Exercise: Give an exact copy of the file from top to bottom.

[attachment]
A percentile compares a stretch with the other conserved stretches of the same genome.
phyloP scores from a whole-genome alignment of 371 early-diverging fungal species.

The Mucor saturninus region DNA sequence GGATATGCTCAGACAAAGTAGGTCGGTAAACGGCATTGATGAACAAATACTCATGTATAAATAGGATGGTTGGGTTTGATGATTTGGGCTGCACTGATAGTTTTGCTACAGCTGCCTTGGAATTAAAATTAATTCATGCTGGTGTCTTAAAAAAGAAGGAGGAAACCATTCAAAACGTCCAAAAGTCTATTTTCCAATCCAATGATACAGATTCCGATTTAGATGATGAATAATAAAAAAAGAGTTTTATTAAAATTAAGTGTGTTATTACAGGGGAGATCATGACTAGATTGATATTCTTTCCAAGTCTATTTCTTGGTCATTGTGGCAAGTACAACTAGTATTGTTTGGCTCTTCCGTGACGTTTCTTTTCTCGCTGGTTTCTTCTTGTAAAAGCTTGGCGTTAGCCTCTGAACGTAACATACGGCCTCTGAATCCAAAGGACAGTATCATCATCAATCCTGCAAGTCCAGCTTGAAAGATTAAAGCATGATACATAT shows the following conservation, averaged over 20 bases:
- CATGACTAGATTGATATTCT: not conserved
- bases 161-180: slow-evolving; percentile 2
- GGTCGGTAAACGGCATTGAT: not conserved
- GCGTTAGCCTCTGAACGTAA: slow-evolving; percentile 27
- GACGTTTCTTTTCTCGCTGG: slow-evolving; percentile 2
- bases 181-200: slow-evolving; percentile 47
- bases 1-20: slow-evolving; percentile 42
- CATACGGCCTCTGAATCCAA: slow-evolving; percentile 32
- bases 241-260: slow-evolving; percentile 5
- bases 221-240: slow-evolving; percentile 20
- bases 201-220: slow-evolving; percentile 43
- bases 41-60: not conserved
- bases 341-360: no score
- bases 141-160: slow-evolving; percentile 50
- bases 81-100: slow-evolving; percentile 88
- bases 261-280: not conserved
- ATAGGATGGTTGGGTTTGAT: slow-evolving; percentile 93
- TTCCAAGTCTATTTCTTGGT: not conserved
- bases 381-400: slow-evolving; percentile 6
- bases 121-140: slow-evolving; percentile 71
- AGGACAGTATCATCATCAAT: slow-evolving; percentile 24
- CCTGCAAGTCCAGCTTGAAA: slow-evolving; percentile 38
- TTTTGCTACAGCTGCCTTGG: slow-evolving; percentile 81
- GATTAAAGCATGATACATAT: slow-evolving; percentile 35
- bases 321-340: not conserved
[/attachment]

A percentile compares a stretch with the other conserved stretches of the same genome.
phyloP scores from a whole-genome alignment of 371 early-diverging fungal species.

The Mucor saturninus region DNA sequence GGATATGCTCAGACAAAGTAGGTCGGTAAACGGCATTGATGAACAAATACTCATGTATAAATAGGATGGTTGGGTTTGATGATTTGGGCTGCACTGATAGTTTTGCTACAGCTGCCTTGGAATTAAAATTAATTCATGCTGGTGTCTTAAAAAAGAAGGAGGAAACCATTCAAAACGTCCAAAAGTCTATTTTCCAATCCAATGATACAGATTCCGATTTAGATGATGAATAATAAAAAAAGAGTTTTATTAAAATTAAGTGTGTTATTACAGGGGAGATCATGACTAGATTGATATTCTTTCCAAGTCTATTTCTTGGTCATTGTGGCAAGTACAACTAGTATTGTTTGGCTCTTCCGTGACGTTTCTTTTCTCGCTGGTTTCTTCTTGTAAAAGCTTGGCGTTAGCCTCTGAACGTAACATACGGCCTCTGAATCCAAAGGACAGTATCATCATCAATCCTGCAAGTCCAGCTTGAAAGATTAAAGCATGATACATAT shows the following conservation, averaged over 20 bases:
- CATGACTAGATTGATATTCT: not conserved
- bases 161-180: slow-evolving; percentile 2
- GGTCGGTAAACGGCATTGAT: not conserved
- GCGTTAGCCTCTGAACGTAA: slow-evolving; percentile 27
- GACGTTTCTTTTCTCGCTGG: slow-evolving; percentile 2
- bases 181-200: slow-evolving; percentile 47
- bases 1-20: slow-evolving; percentile 42
- CATACGGCCTCTGAATCCAA: slow-evolving; percentile 32
- bases 241-260: slow-evolving; percentile 5
- bases 221-240: slow-evolving; percentile 20
- bases 201-220: slow-evolving; percentile 43
- bases 41-60: not conserved
- bases 341-360: no score
- bases 141-160: slow-evolving; percentile 50
- bases 81-100: slow-evolving; percentile 88
- bases 261-280: not conserved
- ATAGGATGGTTGGGTTTGAT: slow-evolving; percentile 93
- TTCCAAGTCTATTTCTTGGT: not conserved
- bases 381-400: slow-evolving; percentile 6
- bases 121-140: slow-evolving; percentile 71
- AGGACAGTATCATCATCAAT: slow-evolving; percentile 24
- CCTGCAAGTCCAGCTTGAAA: slow-evolving; percentile 38
- TTTTGCTACAGCTGCCTTGG: slow-evolving; percentile 81
- GATTAAAGCATGATACATAT: slow-evolving; percentile 35
- bases 321-340: not conserved